There’s been times when being late bit me back. For example, I planned to meet up with friends and our kids at an outdoor Easter egg hunt last month. The event started at 10am in Glastonbury, and despite my best intentions, couldn’t get everyone bathed, dressed, and out the door on time. We left our West Hartford home at 9:50am, and arrived at a field plucked clean.  The kids (whose parents were on time) had baskets full of plastic eggs and cheap candy.

Edie didn’t mind; she is young enough where the attraction is running around the field with her buddies. But I felt humbled in front of a handful of my friends. How long did I think a kids’ Easter egg hunt would last? Why can’t I just start the process of getting out the door sooner?

It comes as no surprise that my habit of running late has been exacerbated by two largely dependent kids. Yes, Edie can put on her shoes and brush her teeth, but I still manage much of her routine. And well, Emmeline can’t do anything productive besides feed herself. In fact, much of her doing is destructive. I am the MC with the watch.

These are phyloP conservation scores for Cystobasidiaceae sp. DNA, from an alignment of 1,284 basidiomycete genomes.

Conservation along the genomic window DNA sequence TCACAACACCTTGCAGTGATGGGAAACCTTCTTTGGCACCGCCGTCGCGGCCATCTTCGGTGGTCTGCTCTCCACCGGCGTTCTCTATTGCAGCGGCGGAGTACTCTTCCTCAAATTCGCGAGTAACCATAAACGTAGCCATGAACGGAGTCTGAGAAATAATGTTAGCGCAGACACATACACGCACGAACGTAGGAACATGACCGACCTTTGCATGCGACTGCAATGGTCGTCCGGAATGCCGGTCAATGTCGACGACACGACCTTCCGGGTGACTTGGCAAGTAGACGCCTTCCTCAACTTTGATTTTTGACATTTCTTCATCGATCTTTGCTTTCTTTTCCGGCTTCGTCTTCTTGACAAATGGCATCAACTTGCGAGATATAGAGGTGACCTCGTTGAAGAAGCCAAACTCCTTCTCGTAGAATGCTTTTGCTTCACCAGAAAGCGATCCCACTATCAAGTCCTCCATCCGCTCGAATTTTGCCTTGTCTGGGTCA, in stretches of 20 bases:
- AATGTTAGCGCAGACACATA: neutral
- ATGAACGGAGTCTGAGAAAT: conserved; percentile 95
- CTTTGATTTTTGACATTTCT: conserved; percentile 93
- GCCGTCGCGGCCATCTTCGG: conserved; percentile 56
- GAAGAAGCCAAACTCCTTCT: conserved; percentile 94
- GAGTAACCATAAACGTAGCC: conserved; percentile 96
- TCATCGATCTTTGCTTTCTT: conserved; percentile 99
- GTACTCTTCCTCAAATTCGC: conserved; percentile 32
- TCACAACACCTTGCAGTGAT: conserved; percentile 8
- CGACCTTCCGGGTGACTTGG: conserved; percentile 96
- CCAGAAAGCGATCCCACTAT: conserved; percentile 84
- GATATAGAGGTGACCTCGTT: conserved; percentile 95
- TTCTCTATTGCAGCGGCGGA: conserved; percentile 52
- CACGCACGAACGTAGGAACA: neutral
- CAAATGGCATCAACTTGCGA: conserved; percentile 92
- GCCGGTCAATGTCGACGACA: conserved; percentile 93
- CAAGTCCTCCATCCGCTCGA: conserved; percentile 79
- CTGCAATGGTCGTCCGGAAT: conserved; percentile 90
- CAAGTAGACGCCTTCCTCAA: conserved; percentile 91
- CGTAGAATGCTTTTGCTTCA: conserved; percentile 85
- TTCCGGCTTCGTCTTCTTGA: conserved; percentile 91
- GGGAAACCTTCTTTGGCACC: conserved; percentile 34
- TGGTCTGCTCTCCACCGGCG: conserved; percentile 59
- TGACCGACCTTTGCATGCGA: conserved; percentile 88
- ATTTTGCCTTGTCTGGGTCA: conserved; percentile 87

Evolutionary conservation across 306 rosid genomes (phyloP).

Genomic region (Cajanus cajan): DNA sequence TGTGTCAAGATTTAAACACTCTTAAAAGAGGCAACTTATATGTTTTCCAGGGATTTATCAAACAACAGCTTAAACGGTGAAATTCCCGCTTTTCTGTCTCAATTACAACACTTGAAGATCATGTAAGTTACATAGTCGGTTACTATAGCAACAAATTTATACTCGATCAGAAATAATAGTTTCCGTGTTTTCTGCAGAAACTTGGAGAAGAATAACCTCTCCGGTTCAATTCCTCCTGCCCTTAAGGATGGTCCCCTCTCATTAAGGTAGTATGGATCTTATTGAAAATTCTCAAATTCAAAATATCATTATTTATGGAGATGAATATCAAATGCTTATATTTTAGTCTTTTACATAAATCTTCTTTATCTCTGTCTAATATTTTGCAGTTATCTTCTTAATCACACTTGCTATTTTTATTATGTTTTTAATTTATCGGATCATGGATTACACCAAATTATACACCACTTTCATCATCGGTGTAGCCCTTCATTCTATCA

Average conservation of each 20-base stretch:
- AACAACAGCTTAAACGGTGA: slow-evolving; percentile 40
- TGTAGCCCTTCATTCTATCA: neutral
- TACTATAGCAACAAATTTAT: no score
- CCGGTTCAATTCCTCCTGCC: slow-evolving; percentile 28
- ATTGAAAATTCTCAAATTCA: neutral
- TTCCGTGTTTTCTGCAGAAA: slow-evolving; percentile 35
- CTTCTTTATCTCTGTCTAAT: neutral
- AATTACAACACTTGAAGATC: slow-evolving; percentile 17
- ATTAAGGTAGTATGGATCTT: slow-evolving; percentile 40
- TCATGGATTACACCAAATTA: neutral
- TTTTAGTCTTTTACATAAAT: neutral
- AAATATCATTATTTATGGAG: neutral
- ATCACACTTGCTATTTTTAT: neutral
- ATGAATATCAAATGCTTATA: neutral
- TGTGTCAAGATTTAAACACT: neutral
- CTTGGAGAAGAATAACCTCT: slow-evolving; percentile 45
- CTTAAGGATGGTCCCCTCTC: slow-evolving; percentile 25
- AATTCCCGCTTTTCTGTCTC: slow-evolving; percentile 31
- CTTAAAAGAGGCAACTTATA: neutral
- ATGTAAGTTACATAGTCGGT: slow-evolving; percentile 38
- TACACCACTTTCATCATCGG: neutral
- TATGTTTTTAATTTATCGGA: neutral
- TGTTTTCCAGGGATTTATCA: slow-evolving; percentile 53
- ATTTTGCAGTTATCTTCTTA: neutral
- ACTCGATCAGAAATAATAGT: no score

Despite my track record, when I’m on time, it feels great. I’ve even been early on a handful of occasions, and I felt downright accomplished.

You may notice a pattern of negative feelings associated with this behavior. However, I waiver between feeling ashamed and embracing my tardiness. Like most working parents, our energies are divided among many competing tasks. We have full lives and  ambitious plans. Unless we are talking inflexible events like flight departures or wedding ceremonies, is it too much to ask for a tardiness pass during this chaotic time in our lives? My husband is less comfortable arriving late. As much as possible, I’m sensitive to other people’s valuable time. But does it matter if we arrive at 6:20 to a 6pm barbecue? Maybe to some, but I give people the benefit of the doubt and hope they do the same.

If you invite me to a party, I’ll follow through and will be a great guest. But please don’t ask me to bring an appetizer. Desserts are more appropriate. They’re more likely to appear on the table on time.